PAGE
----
It's estimated that Bob Ross painted thousands of paintings on his TV show "The Joy of Painting" — but where did they all go?
The New York Times went to find out. They discovered that the thousands of paintings Ross produced are housed at Bob Ross, Inc. in Herndon, Virginia. Joan Kowalski serves the president of the business and says they have no plans to sell any of them. We learn, in the Times' 10-minute must-watch video, that it was her mother, Annette, who accidentally discovered Ross while taking the unknown paint instructor's class in Clearwater, Florida. She says she was so "mesmerized" by Bob that she "couldn't paint."
While the paintings are not for sale, the company has donated pieces of Bob's legacy to the Smithsonian Museum of American History's permanent collection, according to The New York Times:
Bob Ross made three versions of each painting that appeared on “The Joy of Painting.” The first was made before the show, to be used as a reference. He painted the second during the 26-minute taping, sometimes with last-minute improvisations. The third was made afterward, for instructional books.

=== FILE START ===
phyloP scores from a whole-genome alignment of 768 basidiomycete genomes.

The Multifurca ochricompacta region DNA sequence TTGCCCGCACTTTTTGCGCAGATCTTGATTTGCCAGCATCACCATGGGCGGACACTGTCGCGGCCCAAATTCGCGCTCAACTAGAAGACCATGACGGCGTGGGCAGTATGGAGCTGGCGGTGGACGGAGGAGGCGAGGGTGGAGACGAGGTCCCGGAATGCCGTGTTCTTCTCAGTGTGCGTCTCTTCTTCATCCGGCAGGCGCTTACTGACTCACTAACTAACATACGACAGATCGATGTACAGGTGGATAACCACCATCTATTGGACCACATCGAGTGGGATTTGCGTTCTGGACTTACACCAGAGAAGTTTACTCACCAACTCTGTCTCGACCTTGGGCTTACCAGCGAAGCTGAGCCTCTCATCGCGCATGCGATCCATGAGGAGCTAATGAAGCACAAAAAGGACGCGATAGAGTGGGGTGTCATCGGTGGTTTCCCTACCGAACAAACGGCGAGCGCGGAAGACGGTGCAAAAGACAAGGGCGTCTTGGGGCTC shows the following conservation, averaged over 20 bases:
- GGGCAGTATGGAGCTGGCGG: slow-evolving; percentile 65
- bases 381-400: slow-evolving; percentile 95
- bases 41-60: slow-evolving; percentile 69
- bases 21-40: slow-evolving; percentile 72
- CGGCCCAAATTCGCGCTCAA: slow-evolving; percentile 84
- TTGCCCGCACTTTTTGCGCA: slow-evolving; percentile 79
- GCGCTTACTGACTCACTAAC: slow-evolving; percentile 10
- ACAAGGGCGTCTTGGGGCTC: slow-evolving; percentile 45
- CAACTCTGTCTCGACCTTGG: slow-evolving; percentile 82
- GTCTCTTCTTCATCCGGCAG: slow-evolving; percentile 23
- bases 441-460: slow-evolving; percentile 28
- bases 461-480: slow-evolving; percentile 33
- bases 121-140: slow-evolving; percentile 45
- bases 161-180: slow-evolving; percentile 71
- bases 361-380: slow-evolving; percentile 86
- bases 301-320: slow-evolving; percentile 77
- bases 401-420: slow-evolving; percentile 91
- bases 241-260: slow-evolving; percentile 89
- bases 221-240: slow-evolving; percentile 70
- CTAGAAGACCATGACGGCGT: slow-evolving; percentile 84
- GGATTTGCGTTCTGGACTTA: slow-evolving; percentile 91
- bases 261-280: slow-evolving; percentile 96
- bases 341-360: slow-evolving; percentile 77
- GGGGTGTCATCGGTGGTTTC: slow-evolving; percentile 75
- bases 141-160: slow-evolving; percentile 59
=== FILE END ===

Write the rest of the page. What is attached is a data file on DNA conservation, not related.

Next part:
The donation to the Smithsonian includes the book version of “Blue Ridge Falls,” from Season 30 (1994)... As well as all three versions of the painting “On a Clear Day,” from Season 14 (1988)... Other items include a converted stepladder that was used as an easel used during the first season of the show, and two handwritten notebooks that were used to plan the production of Seasons 2 and 3...
These items will be part of a future exhibition celebrating the late painter's life.
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